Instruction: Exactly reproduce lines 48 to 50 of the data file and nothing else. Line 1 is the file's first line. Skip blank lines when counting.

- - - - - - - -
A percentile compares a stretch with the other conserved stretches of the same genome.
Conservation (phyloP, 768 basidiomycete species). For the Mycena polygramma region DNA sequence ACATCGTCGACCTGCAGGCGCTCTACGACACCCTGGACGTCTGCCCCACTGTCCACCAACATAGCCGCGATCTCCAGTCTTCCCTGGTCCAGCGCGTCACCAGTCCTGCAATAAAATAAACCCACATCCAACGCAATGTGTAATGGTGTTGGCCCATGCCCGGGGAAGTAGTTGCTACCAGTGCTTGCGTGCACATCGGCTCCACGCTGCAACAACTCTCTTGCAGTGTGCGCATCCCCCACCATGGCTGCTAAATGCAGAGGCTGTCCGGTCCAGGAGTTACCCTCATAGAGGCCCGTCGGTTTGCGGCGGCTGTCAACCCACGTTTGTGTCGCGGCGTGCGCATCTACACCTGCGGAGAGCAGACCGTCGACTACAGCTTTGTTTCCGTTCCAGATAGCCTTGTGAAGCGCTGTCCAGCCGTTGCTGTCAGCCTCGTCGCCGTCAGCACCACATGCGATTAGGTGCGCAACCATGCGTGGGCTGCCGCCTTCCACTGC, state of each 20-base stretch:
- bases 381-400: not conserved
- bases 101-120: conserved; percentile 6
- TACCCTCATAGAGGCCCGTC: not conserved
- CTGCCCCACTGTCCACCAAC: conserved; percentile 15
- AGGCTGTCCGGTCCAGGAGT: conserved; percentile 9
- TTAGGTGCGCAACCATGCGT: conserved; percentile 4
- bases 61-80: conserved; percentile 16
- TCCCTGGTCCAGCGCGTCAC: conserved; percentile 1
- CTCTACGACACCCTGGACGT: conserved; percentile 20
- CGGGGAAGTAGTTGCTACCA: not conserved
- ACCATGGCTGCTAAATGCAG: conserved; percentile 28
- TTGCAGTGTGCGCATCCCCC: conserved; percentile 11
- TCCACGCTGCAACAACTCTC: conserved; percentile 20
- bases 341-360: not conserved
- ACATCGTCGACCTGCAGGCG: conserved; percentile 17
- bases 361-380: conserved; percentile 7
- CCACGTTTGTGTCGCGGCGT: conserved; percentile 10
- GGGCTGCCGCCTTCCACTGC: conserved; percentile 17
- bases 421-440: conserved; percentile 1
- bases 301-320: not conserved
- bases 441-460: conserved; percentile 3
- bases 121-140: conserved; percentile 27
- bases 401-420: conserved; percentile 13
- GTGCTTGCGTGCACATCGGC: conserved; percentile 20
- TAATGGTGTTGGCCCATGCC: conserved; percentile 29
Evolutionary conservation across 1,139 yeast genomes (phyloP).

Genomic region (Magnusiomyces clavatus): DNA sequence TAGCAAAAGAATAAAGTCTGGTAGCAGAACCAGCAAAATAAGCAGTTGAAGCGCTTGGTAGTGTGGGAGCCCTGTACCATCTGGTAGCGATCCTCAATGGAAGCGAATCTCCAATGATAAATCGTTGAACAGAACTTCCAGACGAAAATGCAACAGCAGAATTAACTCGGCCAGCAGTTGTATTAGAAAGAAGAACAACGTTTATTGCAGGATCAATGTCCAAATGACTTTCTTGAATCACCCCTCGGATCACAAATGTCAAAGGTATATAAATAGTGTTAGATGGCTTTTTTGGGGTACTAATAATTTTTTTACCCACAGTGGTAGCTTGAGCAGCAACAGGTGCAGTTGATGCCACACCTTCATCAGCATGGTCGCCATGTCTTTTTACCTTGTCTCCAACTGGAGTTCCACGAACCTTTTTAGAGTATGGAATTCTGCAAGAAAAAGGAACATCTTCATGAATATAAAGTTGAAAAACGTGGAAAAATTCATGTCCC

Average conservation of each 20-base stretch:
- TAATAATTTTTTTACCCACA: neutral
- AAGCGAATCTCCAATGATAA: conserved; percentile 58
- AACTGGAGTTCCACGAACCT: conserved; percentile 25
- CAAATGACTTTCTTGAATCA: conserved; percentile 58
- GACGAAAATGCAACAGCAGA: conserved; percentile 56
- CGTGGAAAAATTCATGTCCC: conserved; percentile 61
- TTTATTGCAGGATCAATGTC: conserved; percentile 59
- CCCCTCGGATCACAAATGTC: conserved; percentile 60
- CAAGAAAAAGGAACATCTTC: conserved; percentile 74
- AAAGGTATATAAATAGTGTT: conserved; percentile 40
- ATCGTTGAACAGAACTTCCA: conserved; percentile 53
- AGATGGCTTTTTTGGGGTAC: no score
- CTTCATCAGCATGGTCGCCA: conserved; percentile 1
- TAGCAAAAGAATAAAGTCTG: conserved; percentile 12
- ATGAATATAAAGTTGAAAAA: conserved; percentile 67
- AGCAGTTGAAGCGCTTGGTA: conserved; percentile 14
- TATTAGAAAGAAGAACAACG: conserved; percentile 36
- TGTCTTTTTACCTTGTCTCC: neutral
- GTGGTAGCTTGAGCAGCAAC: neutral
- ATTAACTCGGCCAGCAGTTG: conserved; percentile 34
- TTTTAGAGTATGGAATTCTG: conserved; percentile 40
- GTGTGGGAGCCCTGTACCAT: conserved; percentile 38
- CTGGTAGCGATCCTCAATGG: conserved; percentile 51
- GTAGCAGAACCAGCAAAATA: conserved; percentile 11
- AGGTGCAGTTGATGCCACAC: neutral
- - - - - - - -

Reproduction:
- TGTCTTTTTACCTTGTCTCC: neutral
- GTGGTAGCTTGAGCAGCAAC: neutral
- ATTAACTCGGCCAGCAGTTG: conserved; percentile 34